Archive: foursquare

Derby [2061] – Telescope Cards Edition

Earlier this month, the internet saw the arrival of Telescope Cards. This service enables you to pull in a List – a curated collection of places e.g. best coffee in East London – from Foursquare, and have it handsomely printed onto a pocket collection of cards.

On deck.

I like cards. Apart from them lighting up that card collecting boy that’s still inside me somewhere, they’re also nice and tactile. You can flip through them, give them to someone, write on them. It’s been said a lot more eloquently and informed than this, but you can’t do those things with the internet.

Printing out the internet has rightfully become a thing, and mini cards is the perfect way to print out Foursquare. As soon as I saw Basil & Co at Minified‘s lovely site for Telescope Cards, I wanted to try out Derby [2061] with it.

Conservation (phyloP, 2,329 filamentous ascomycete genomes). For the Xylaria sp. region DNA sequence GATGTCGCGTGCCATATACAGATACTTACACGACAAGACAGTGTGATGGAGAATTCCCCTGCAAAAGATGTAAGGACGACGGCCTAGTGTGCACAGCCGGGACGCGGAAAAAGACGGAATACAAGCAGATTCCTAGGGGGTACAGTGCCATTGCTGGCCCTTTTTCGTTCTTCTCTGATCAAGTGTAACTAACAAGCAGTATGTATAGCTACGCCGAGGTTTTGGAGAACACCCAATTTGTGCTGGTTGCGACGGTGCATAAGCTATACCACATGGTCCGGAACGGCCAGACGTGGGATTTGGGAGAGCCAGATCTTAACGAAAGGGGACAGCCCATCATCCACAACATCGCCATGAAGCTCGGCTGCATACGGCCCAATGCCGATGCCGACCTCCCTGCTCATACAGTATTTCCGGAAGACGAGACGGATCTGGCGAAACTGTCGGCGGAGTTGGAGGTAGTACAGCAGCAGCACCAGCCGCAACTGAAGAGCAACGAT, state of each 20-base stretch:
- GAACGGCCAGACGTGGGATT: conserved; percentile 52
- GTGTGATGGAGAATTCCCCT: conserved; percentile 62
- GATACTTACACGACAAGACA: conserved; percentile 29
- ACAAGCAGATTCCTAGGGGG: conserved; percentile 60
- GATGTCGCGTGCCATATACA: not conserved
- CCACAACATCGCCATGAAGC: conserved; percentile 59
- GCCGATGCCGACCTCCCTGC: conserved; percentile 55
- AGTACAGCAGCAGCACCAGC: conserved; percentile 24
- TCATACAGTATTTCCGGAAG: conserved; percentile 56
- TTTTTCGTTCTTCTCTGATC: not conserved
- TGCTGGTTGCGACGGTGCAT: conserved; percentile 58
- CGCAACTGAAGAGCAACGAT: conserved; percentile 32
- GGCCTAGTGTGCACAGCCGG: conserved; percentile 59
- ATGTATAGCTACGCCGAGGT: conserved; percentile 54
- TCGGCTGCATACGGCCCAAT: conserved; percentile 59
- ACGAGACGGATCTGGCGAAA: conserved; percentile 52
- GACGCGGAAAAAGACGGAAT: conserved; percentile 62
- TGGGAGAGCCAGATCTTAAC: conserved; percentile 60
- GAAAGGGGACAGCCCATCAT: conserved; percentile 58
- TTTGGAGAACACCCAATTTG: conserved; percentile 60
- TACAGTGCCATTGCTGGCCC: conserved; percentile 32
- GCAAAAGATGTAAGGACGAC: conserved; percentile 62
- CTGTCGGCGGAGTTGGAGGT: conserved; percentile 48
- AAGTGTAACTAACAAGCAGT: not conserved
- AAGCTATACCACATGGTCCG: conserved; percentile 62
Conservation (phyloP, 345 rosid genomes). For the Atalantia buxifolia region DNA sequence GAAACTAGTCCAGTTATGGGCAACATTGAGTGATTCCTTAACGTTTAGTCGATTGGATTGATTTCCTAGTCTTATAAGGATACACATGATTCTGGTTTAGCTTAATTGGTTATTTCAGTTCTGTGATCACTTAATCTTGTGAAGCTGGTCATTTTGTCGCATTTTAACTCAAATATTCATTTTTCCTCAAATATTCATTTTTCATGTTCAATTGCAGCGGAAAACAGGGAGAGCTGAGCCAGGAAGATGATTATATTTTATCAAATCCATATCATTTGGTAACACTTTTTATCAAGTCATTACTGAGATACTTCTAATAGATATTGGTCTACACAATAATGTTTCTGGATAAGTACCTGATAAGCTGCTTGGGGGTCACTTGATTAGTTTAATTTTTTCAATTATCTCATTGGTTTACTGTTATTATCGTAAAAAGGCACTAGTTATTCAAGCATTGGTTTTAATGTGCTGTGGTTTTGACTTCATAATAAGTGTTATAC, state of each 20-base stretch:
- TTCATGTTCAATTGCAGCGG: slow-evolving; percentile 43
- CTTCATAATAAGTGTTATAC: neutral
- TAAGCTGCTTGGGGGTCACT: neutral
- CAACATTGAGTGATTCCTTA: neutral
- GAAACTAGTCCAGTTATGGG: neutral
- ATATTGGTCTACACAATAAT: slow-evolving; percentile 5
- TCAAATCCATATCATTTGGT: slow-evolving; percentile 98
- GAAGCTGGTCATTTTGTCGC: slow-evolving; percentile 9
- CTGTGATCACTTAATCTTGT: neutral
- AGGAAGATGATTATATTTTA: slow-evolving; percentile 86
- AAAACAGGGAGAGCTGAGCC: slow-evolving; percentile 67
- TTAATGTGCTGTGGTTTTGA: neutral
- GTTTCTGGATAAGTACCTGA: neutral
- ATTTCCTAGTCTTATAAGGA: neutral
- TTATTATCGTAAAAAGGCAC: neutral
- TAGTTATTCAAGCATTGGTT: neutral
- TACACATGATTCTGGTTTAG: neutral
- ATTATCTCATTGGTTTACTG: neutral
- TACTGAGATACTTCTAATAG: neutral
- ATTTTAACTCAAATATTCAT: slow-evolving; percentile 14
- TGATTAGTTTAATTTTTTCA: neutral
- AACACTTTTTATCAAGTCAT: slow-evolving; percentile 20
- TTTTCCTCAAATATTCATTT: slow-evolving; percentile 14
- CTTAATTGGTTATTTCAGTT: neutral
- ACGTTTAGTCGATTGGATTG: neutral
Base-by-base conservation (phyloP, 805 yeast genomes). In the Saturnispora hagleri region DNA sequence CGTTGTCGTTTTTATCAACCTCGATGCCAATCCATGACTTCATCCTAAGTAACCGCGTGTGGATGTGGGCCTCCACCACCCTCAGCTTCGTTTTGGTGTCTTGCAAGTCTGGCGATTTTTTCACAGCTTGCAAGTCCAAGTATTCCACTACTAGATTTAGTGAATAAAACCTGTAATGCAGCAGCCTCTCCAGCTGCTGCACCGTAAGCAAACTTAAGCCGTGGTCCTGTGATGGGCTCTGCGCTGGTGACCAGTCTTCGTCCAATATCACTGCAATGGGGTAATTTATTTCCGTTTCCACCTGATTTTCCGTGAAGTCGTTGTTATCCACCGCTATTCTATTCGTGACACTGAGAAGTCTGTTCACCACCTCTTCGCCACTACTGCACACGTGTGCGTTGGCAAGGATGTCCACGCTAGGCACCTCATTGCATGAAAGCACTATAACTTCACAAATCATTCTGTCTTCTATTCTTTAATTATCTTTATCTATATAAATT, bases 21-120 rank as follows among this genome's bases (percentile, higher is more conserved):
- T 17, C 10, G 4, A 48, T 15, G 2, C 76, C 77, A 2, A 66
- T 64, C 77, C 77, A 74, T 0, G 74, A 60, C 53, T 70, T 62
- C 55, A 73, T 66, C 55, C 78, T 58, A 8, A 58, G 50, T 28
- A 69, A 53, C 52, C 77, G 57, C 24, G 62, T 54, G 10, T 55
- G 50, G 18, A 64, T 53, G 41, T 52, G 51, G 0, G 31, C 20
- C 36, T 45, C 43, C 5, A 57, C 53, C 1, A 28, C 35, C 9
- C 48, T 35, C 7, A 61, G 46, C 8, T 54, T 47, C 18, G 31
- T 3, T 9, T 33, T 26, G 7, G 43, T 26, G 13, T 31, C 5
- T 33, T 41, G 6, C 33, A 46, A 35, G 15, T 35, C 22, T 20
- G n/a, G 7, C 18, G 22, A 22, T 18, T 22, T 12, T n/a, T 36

Background to Derby 2061

In 2011 I wrote a story on Foursquare. It tells the tale of a city fifty years in the future, where memories can be downloaded and experienced internally, where fast food is 3D printed, real food is for the rich, and the Moon and Mars have been colonised. The aim wasn’t to write a speculative masterpiece – the facets of the story are stock sci-fi tropes – but to see if you could write something on a location-based game platform.

Derby 2061

Users ‘Check In’ at a location using Foursquare, and see an alternative version of that place. They click on that place to see what it is – a Monorail Station where the train station is supposed to be, or a Server Farm instead of the college campus – and find a strange Tip from a narrator.

The narrator is Girl X, a young girl accidentally sent back in time from 2061 to the present day. She uses Foursquare (and other assorted social media) to tell us what will happen to the places around us in the next half century.

Early Conclusions

As well as using Foursquare as a storytelling platform, I wanted to see if you could entice someone into a story by leaving a digital breadcrumb trail. And if you told parts of a story, would the reader fill in the gaps?